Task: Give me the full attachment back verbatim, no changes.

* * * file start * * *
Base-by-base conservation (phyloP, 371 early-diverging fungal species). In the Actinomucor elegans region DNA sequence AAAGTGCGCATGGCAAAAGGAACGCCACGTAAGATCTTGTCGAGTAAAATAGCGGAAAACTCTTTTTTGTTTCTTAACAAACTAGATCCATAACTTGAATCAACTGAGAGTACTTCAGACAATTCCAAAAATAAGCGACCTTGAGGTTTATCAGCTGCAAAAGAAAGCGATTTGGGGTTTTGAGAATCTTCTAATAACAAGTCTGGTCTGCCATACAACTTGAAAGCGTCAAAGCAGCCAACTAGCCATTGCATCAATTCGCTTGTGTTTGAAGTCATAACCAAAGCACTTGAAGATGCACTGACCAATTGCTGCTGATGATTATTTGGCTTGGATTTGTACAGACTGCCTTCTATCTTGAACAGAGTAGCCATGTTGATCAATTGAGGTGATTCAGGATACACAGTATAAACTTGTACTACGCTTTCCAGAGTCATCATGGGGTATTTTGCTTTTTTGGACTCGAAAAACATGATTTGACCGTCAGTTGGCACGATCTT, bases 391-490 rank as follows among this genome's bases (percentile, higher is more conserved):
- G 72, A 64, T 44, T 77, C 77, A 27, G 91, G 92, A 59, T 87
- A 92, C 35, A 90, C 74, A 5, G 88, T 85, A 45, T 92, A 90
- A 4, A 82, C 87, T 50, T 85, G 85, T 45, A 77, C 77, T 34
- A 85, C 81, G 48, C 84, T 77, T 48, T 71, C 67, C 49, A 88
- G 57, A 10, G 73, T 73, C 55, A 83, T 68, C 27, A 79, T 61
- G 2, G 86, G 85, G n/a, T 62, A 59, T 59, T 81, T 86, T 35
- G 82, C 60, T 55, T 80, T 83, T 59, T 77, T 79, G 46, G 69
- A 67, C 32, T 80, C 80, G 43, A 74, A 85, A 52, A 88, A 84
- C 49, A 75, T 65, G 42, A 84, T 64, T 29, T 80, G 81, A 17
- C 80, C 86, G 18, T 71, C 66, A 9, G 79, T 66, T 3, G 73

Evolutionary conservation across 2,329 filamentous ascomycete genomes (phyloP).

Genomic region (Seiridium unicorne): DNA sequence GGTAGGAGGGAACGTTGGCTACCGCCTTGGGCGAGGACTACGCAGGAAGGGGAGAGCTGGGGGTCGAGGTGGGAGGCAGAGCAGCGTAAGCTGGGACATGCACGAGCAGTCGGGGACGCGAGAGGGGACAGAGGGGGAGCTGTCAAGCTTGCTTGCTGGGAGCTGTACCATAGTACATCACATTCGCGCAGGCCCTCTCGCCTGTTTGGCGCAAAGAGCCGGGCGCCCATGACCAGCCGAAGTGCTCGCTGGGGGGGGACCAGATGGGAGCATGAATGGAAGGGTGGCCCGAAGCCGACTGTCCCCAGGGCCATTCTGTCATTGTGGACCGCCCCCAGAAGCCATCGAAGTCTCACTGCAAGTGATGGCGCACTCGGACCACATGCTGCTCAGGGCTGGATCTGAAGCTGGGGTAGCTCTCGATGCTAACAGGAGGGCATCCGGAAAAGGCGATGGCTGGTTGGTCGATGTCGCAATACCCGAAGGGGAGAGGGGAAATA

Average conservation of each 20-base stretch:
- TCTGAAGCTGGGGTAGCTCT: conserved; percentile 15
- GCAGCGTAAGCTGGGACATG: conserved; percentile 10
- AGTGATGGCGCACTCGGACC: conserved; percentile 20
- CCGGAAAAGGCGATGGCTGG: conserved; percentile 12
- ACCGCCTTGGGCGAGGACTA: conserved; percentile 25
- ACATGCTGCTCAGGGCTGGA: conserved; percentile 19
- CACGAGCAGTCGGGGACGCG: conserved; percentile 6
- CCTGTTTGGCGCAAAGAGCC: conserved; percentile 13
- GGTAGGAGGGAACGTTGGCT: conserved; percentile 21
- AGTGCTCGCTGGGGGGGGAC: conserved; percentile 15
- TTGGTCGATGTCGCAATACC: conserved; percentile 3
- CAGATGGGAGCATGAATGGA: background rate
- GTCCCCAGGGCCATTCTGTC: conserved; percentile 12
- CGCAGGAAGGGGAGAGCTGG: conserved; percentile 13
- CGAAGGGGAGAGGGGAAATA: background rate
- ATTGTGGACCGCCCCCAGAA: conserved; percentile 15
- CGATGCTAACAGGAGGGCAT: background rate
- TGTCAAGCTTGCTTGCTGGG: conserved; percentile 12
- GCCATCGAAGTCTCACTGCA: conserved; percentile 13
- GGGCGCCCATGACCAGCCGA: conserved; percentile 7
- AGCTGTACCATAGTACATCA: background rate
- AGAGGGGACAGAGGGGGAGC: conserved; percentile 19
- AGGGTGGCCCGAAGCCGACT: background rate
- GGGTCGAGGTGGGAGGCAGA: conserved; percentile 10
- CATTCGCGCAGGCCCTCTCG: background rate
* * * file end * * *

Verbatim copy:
Base-by-base conservation (phyloP, 371 early-diverging fungal species). In the Actinomucor elegans region DNA sequence AAAGTGCGCATGGCAAAAGGAACGCCACGTAAGATCTTGTCGAGTAAAATAGCGGAAAACTCTTTTTTGTTTCTTAACAAACTAGATCCATAACTTGAATCAACTGAGAGTACTTCAGACAATTCCAAAAATAAGCGACCTTGAGGTTTATCAGCTGCAAAAGAAAGCGATTTGGGGTTTTGAGAATCTTCTAATAACAAGTCTGGTCTGCCATACAACTTGAAAGCGTCAAAGCAGCCAACTAGCCATTGCATCAATTCGCTTGTGTTTGAAGTCATAACCAAAGCACTTGAAGATGCACTGACCAATTGCTGCTGATGATTATTTGGCTTGGATTTGTACAGACTGCCTTCTATCTTGAACAGAGTAGCCATGTTGATCAATTGAGGTGATTCAGGATACACAGTATAAACTTGTACTACGCTTTCCAGAGTCATCATGGGGTATTTTGCTTTTTTGGACTCGAAAAACATGATTTGACCGTCAGTTGGCACGATCTT, bases 391-490 rank as follows among this genome's bases (percentile, higher is more conserved):
- G 72, A 64, T 44, T 77, C 77, A 27, G 91, G 92, A 59, T 87
- A 92, C 35, A 90, C 74, A 5, G 88, T 85, A 45, T 92, A 90
- A 4, A 82, C 87, T 50, T 85, G 85, T 45, A 77, C 77, T 34
- A 85, C 81, G 48, C 84, T 77, T 48, T 71, C 67, C 49, A 88
- G 57, A 10, G 73, T 73, C 55, A 83, T 68, C 27, A 79, T 61
- G 2, G 86, G 85, G n/a, T 62, A 59, T 59, T 81, T 86, T 35
- G 82, C 60, T 55, T 80, T 83, T 59, T 77, T 79, G 46, G 69
- A 67, C 32, T 80, C 80, G 43, A 74, A 85, A 52, A 88, A 84
- C 49, A 75, T 65, G 42, A 84, T 64, T 29, T 80, G 81, A 17
- C 80, C 86, G 18, T 71, C 66, A 9, G 79, T 66, T 3, G 73

Evolutionary conservation across 2,329 filamentous ascomycete genomes (phyloP).

Genomic region (Seiridium unicorne): DNA sequence GGTAGGAGGGAACGTTGGCTACCGCCTTGGGCGAGGACTACGCAGGAAGGGGAGAGCTGGGGGTCGAGGTGGGAGGCAGAGCAGCGTAAGCTGGGACATGCACGAGCAGTCGGGGACGCGAGAGGGGACAGAGGGGGAGCTGTCAAGCTTGCTTGCTGGGAGCTGTACCATAGTACATCACATTCGCGCAGGCCCTCTCGCCTGTTTGGCGCAAAGAGCCGGGCGCCCATGACCAGCCGAAGTGCTCGCTGGGGGGGGACCAGATGGGAGCATGAATGGAAGGGTGGCCCGAAGCCGACTGTCCCCAGGGCCATTCTGTCATTGTGGACCGCCCCCAGAAGCCATCGAAGTCTCACTGCAAGTGATGGCGCACTCGGACCACATGCTGCTCAGGGCTGGATCTGAAGCTGGGGTAGCTCTCGATGCTAACAGGAGGGCATCCGGAAAAGGCGATGGCTGGTTGGTCGATGTCGCAATACCCGAAGGGGAGAGGGGAAATA

Average conservation of each 20-base stretch:
- TCTGAAGCTGGGGTAGCTCT: conserved; percentile 15
- GCAGCGTAAGCTGGGACATG: conserved; percentile 10
- AGTGATGGCGCACTCGGACC: conserved; percentile 20
- CCGGAAAAGGCGATGGCTGG: conserved; percentile 12
- ACCGCCTTGGGCGAGGACTA: conserved; percentile 25
- ACATGCTGCTCAGGGCTGGA: conserved; percentile 19
- CACGAGCAGTCGGGGACGCG: conserved; percentile 6
- CCTGTTTGGCGCAAAGAGCC: conserved; percentile 13
- GGTAGGAGGGAACGTTGGCT: conserved; percentile 21
- AGTGCTCGCTGGGGGGGGAC: conserved; percentile 15
- TTGGTCGATGTCGCAATACC: conserved; percentile 3
- CAGATGGGAGCATGAATGGA: background rate
- GTCCCCAGGGCCATTCTGTC: conserved; percentile 12
- CGCAGGAAGGGGAGAGCTGG: conserved; percentile 13
- CGAAGGGGAGAGGGGAAATA: background rate
- ATTGTGGACCGCCCCCAGAA: conserved; percentile 15
- CGATGCTAACAGGAGGGCAT: background rate
- TGTCAAGCTTGCTTGCTGGG: conserved; percentile 12
- GCCATCGAAGTCTCACTGCA: conserved; percentile 13
- GGGCGCCCATGACCAGCCGA: conserved; percentile 7
- AGCTGTACCATAGTACATCA: background rate
- AGAGGGGACAGAGGGGGAGC: conserved; percentile 19
- AGGGTGGCCCGAAGCCGACT: background rate
- GGGTCGAGGTGGGAGGCAGA: conserved; percentile 10
- CATTCGCGCAGGCCCTCTCG: background rate